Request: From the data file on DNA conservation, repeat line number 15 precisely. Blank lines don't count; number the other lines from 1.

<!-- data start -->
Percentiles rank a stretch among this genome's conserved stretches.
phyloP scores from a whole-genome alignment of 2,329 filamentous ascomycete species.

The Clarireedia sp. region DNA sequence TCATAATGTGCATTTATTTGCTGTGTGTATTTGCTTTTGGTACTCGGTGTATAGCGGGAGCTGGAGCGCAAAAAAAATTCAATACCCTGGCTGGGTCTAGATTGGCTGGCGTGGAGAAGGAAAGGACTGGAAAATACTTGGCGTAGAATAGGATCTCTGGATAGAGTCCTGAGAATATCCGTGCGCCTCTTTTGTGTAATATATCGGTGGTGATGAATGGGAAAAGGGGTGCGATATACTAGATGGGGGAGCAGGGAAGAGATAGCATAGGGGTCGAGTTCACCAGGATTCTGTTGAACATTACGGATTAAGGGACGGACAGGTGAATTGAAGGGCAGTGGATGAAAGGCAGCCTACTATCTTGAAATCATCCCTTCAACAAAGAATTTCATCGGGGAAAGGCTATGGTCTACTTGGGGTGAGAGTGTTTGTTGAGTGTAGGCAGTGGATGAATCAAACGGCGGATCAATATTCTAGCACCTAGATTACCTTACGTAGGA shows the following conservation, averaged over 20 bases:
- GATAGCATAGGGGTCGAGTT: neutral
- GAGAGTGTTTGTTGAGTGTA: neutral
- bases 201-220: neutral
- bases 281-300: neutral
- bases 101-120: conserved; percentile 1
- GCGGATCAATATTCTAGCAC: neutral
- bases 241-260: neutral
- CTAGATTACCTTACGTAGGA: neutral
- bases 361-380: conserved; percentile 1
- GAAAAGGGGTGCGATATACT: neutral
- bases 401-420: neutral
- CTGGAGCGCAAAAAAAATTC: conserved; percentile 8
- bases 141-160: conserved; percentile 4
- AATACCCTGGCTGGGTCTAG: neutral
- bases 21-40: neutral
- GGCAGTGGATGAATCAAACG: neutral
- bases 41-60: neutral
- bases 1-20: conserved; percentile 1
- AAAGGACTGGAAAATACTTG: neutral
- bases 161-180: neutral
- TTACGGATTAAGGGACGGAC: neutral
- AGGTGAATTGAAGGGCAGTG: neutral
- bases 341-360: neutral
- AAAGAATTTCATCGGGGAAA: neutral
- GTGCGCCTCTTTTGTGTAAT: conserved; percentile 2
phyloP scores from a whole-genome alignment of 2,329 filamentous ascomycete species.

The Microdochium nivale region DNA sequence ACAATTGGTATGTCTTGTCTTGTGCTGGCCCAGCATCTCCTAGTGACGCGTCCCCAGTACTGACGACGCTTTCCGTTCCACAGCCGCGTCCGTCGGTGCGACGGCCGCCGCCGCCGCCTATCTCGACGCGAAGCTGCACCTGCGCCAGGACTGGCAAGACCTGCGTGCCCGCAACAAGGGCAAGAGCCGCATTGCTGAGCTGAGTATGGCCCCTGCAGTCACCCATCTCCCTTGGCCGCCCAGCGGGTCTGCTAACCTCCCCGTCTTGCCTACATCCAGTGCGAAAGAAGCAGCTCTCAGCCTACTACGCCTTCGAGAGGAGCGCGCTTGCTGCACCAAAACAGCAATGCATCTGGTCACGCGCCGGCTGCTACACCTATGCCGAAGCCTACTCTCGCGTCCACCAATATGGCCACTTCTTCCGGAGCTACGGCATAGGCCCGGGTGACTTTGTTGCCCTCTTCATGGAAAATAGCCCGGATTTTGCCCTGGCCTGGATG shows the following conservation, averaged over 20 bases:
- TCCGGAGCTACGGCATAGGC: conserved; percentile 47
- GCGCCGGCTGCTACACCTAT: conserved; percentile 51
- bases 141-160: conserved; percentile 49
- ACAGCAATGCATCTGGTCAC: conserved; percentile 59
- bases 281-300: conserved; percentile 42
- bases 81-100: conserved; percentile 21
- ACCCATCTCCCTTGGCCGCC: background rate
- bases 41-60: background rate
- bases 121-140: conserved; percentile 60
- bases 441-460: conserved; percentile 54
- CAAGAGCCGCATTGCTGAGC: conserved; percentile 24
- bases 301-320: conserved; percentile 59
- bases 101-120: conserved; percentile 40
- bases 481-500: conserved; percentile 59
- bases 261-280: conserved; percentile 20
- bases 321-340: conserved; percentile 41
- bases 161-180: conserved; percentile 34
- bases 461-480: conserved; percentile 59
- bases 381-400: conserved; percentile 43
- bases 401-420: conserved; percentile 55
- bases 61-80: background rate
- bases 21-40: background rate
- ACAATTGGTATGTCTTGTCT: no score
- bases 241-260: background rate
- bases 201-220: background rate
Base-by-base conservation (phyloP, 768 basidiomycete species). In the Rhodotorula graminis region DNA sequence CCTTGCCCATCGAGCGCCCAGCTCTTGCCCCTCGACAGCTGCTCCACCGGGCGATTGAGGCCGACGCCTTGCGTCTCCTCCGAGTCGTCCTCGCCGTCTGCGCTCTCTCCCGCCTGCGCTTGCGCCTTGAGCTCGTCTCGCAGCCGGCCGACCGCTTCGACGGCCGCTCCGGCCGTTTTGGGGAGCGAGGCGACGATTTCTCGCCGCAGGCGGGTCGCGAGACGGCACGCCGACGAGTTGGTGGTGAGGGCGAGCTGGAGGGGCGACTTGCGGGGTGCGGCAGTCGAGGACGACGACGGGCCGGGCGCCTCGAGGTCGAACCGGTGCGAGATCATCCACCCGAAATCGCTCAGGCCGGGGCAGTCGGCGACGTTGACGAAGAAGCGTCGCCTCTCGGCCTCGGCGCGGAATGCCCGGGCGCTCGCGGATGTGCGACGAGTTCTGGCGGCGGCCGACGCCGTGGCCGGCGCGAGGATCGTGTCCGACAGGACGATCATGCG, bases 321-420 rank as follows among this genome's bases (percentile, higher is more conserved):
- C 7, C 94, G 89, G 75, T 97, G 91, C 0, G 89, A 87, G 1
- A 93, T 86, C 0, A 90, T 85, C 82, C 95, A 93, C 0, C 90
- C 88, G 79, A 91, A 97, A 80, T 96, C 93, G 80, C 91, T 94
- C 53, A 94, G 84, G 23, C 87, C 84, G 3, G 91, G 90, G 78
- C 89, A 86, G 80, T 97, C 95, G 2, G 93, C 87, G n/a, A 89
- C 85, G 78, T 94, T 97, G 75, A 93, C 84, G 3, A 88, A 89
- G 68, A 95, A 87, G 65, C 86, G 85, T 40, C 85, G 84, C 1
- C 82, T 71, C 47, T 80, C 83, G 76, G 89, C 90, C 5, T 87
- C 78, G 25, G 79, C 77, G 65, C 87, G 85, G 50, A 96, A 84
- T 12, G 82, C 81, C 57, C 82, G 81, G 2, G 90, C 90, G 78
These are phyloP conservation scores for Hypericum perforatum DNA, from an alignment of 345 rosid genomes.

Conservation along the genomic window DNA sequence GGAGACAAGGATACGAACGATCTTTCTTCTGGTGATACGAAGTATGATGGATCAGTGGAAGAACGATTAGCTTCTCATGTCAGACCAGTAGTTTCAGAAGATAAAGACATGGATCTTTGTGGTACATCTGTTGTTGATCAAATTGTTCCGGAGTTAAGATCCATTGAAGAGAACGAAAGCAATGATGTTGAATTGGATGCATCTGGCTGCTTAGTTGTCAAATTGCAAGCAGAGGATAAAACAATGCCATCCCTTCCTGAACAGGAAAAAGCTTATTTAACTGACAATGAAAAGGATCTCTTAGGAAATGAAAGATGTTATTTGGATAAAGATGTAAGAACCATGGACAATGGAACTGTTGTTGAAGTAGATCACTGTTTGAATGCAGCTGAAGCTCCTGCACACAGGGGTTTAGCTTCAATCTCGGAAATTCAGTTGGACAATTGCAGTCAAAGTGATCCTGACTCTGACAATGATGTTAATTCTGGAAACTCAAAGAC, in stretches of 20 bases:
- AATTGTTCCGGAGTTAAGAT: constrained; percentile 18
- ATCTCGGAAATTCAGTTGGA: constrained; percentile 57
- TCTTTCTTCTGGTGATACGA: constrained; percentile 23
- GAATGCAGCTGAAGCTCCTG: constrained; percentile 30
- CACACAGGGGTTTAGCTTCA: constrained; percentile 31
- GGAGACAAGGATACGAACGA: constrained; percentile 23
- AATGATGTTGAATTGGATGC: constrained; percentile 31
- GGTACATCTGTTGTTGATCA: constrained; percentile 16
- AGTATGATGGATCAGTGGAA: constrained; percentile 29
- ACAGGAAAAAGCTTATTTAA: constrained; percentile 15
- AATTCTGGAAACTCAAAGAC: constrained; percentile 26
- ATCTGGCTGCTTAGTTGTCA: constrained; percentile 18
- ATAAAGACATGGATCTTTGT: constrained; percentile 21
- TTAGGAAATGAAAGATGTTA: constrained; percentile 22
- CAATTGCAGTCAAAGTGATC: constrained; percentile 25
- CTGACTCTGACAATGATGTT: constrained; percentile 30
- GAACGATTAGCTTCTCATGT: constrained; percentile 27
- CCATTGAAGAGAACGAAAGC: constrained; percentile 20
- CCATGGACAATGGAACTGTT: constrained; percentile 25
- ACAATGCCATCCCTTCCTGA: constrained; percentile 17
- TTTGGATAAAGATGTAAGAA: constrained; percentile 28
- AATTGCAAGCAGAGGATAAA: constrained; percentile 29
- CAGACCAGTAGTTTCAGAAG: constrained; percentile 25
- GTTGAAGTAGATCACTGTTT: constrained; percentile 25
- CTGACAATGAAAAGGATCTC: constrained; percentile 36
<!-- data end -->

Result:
- CTGGAGCGCAAAAAAAATTC: conserved; percentile 8